Did the News of the World conspire in treason?
It is reported (and here) that News of the World journalists paid Royal Protection officers for the private contact details of members of the Royal Family, including those of the Queen. We read: ‘The information included phone numbers and tips about the movements and activities of the Queen, Prince Philip and staff in a serious breach of national security.’
This goes beyond corruption: it is treachery at the heart of the Establishment. Such betrayal endangers the lives of the Queen and other members of the Royal Family, and constitutes a grave risk to national security.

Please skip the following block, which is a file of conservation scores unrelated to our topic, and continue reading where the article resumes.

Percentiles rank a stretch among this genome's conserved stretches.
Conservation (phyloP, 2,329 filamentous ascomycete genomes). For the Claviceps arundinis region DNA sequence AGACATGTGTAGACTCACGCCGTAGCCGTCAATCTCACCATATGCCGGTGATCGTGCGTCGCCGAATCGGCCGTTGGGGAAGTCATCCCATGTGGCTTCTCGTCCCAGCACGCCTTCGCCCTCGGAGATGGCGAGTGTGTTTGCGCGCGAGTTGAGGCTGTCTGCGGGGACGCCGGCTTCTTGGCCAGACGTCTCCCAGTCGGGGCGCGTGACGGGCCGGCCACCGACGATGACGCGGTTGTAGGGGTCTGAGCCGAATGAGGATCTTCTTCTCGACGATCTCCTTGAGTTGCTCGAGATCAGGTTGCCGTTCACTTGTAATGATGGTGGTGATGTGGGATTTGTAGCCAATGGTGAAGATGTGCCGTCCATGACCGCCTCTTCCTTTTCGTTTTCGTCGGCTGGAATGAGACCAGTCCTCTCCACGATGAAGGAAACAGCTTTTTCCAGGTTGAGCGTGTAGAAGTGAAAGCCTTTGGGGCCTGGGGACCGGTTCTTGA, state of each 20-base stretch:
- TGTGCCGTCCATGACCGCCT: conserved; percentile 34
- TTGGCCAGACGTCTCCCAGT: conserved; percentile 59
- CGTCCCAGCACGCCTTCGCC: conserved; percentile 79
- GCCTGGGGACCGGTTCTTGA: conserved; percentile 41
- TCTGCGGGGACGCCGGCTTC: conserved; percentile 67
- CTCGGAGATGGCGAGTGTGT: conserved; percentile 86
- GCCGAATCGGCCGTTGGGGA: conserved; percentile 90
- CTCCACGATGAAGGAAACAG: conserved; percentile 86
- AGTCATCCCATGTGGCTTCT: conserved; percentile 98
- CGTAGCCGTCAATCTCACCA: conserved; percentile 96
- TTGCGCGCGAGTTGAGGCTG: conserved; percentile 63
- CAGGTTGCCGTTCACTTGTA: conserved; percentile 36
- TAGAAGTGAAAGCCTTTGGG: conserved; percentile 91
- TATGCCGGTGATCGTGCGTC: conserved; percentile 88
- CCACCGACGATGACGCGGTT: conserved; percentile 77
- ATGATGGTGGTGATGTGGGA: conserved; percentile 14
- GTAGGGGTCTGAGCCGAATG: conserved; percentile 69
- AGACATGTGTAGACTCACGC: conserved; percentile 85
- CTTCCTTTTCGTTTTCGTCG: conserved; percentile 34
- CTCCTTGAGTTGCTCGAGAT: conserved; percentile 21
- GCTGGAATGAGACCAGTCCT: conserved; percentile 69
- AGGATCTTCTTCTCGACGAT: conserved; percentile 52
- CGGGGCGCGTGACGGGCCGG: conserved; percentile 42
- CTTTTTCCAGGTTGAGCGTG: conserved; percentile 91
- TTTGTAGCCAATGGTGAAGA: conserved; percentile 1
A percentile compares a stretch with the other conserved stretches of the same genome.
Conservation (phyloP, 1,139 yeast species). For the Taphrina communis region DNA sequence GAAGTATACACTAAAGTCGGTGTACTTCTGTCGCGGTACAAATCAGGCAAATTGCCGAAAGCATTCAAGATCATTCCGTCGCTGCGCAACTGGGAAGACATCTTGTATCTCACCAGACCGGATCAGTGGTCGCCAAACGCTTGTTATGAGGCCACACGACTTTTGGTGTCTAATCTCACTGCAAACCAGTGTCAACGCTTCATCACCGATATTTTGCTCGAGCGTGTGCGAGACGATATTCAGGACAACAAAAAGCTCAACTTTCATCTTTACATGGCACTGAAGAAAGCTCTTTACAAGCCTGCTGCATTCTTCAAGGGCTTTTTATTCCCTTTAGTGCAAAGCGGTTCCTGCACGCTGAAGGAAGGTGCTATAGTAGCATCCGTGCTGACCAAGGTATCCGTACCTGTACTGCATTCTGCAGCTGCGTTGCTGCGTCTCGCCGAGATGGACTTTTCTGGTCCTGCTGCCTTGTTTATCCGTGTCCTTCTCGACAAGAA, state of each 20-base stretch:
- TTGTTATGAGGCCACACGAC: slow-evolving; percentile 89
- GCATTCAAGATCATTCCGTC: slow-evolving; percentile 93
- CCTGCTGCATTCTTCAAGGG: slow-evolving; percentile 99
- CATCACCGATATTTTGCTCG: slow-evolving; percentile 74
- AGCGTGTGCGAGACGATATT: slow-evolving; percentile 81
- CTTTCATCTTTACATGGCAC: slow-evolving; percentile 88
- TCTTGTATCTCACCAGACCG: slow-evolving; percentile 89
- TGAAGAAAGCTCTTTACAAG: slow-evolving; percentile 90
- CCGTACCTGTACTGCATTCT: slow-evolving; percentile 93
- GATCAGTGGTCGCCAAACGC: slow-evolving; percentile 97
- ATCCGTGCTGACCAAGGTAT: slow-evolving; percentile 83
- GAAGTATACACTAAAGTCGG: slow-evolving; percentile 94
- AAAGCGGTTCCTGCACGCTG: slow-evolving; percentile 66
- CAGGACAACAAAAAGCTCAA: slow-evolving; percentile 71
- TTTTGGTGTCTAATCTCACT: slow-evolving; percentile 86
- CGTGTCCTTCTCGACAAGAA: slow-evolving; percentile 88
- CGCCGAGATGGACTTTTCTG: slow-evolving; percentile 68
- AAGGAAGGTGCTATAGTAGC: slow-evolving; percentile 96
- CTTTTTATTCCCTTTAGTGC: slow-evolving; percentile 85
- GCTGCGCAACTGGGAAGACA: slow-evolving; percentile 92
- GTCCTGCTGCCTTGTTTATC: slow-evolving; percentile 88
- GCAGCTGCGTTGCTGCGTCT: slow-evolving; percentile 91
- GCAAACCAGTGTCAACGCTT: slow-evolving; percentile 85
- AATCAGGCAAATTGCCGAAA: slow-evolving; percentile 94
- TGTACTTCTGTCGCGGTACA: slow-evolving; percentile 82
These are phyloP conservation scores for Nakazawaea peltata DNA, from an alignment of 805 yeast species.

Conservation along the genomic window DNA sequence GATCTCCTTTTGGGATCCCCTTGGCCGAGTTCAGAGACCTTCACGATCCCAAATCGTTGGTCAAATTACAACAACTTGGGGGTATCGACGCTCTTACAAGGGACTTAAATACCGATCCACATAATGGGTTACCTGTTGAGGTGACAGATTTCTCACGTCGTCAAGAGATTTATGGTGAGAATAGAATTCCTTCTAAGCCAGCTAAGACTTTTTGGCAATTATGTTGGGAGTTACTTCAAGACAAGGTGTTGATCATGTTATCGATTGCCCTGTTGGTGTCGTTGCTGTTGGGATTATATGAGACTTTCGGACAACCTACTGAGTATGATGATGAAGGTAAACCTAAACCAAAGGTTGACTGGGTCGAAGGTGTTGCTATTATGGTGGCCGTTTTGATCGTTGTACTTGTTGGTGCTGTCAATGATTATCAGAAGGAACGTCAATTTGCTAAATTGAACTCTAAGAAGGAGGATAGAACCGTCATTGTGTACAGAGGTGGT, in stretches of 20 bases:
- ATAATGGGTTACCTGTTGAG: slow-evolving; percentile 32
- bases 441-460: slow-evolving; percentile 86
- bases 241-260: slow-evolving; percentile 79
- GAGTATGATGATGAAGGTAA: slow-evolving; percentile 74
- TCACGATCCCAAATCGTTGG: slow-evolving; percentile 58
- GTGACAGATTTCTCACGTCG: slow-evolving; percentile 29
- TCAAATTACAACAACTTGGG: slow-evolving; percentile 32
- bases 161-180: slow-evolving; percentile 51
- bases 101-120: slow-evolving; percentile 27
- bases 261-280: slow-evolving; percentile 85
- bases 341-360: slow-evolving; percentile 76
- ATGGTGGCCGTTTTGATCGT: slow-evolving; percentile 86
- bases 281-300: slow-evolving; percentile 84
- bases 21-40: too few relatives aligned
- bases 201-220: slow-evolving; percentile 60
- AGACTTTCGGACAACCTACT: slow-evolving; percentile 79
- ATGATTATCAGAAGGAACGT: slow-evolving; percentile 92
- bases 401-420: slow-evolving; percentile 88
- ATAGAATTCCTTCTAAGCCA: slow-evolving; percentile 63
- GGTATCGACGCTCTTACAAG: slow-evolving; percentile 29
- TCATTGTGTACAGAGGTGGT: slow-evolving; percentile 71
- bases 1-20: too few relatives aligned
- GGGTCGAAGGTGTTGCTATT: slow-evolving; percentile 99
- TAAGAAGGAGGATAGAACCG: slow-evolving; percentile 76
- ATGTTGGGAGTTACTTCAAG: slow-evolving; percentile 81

Treason is defined as ‘violation by a subject of allegiance to the sovereign or to the state’. Section Three of the Treason Felony Act of 1848 asserts that condemnation is incurred ‘If any person whatsoever shall, within the United Kingdom or without, compass, imagine, invent, devise or intend to deprive or depose our most gracious Lady the Queen...from the style, honour, or royal name of the imperial crown of the United Kingdom.’
Can it not be argued in law that those Royal Protection officers who accepted bribes have conspired with journalists and violated their allegiance to the Sovereign? Have they not imagined the disclosure of information which may indeed have compromised the Crown? It is clear they invented and devised this; it is also clear they intended it. For what other reason would such details be sold?